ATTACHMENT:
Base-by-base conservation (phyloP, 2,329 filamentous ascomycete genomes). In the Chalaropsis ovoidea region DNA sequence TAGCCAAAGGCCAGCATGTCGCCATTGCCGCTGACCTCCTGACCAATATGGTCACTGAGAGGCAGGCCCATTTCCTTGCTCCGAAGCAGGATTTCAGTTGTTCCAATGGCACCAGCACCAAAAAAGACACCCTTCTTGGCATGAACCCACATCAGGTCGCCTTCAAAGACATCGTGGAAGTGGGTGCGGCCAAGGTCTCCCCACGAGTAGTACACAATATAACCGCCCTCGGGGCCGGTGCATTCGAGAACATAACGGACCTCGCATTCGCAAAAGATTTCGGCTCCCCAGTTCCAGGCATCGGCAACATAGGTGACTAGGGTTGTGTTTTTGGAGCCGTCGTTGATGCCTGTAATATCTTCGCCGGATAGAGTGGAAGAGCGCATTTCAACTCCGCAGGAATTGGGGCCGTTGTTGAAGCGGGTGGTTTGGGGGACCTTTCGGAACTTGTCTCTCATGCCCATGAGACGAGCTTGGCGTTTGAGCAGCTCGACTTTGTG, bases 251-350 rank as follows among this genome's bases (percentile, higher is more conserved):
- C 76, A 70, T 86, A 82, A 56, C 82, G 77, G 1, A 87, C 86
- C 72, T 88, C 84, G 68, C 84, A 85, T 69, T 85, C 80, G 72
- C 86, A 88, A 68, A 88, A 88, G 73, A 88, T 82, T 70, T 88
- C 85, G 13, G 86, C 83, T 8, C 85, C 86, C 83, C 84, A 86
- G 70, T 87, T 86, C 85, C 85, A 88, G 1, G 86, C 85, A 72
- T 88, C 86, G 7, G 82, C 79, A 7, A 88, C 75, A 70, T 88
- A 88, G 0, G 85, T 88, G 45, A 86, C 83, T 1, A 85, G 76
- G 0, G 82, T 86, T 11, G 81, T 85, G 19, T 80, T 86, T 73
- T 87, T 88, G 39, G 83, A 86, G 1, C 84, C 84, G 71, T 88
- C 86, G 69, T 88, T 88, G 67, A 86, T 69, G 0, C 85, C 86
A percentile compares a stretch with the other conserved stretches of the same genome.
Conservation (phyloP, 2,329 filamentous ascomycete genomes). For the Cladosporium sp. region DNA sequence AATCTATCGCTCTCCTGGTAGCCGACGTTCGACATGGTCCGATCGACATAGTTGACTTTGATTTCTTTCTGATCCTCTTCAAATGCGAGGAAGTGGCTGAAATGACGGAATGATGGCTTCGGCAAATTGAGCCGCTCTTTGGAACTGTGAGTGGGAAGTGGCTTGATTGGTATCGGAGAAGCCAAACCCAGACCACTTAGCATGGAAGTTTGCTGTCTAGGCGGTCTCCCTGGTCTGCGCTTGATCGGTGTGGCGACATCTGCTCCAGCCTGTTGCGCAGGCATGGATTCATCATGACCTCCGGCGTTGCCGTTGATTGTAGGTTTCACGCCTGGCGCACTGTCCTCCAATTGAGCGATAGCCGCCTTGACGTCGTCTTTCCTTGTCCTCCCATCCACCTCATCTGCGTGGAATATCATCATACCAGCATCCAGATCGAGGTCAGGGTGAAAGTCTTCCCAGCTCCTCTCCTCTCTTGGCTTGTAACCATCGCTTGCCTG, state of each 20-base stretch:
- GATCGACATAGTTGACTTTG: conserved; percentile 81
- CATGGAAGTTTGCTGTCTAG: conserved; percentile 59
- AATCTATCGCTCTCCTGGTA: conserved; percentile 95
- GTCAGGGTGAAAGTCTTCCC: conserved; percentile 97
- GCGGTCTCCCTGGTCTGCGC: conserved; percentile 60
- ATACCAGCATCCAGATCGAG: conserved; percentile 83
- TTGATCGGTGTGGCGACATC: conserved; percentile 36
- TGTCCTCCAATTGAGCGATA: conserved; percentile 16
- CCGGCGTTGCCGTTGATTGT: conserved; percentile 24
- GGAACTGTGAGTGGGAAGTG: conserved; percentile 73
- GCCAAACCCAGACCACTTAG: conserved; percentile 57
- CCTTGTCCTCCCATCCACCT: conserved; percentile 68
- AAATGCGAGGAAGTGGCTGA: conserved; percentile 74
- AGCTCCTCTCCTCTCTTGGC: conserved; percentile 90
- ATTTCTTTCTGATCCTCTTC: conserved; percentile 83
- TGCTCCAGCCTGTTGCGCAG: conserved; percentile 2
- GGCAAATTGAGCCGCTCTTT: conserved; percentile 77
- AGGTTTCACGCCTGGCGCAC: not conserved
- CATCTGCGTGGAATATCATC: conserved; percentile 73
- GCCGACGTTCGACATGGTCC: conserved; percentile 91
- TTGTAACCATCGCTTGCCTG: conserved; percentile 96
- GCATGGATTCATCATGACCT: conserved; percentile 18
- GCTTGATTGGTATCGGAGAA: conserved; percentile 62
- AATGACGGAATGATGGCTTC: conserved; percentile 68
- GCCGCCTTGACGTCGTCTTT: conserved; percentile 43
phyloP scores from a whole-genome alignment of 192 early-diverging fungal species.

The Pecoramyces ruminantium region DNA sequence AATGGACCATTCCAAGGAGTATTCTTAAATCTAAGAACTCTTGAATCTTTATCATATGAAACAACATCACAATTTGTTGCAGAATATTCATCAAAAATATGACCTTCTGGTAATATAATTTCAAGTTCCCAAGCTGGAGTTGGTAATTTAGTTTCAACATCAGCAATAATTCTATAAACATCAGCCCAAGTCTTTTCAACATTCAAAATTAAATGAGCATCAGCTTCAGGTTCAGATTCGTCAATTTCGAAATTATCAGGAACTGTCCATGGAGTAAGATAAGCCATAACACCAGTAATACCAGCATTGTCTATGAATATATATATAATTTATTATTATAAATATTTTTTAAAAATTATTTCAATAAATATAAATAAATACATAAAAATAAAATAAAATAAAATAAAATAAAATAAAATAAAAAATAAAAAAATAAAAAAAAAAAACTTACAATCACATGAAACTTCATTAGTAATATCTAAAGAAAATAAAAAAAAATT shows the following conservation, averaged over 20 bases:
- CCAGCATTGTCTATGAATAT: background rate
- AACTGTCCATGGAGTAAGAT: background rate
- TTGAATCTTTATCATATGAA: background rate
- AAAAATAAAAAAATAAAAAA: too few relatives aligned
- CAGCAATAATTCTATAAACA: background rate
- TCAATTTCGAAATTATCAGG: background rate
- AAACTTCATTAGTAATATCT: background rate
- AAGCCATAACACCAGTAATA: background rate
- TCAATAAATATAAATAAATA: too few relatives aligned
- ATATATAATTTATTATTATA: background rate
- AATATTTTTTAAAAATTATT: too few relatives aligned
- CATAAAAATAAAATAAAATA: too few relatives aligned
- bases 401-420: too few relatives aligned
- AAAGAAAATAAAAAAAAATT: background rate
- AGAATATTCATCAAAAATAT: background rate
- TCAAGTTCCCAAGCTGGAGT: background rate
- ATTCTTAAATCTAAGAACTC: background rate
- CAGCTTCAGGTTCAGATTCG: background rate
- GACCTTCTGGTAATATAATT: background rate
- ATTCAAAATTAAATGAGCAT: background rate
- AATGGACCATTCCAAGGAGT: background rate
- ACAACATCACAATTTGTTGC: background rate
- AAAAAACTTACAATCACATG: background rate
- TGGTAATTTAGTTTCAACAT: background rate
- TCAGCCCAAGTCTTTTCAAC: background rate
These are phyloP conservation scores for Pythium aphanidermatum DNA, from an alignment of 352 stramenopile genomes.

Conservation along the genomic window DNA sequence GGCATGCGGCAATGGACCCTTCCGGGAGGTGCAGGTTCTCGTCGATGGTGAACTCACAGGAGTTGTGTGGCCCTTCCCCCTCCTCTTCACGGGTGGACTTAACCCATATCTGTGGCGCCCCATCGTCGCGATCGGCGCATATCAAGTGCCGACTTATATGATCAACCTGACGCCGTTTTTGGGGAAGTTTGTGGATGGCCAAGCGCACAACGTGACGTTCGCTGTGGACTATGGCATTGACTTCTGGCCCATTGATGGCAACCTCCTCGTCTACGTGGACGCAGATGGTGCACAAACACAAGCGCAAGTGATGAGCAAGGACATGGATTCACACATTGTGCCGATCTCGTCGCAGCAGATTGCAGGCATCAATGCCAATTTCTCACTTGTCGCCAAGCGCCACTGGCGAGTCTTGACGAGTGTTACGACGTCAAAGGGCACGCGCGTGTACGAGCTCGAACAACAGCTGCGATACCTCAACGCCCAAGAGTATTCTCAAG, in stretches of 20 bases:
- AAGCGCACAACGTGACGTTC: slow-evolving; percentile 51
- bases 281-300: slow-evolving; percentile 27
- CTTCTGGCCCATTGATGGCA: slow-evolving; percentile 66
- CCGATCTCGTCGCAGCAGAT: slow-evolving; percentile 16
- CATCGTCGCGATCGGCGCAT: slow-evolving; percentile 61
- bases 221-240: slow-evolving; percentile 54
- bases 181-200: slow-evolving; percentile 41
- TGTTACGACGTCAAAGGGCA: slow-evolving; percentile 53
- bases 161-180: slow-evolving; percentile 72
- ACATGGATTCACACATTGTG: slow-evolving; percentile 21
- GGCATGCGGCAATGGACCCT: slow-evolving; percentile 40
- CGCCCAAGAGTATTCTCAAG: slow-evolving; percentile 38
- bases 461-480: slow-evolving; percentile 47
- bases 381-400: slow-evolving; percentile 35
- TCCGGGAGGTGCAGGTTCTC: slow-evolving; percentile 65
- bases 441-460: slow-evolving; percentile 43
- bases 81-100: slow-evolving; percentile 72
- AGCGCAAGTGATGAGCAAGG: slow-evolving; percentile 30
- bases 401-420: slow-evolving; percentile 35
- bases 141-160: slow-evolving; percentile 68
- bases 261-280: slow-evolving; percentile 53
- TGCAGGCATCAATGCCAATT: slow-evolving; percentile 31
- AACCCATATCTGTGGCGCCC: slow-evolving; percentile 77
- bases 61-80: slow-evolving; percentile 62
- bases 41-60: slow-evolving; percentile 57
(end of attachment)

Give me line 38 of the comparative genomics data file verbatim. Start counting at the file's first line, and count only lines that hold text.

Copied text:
- GCCGCCTTGACGTCGTCTTT: conserved; percentile 43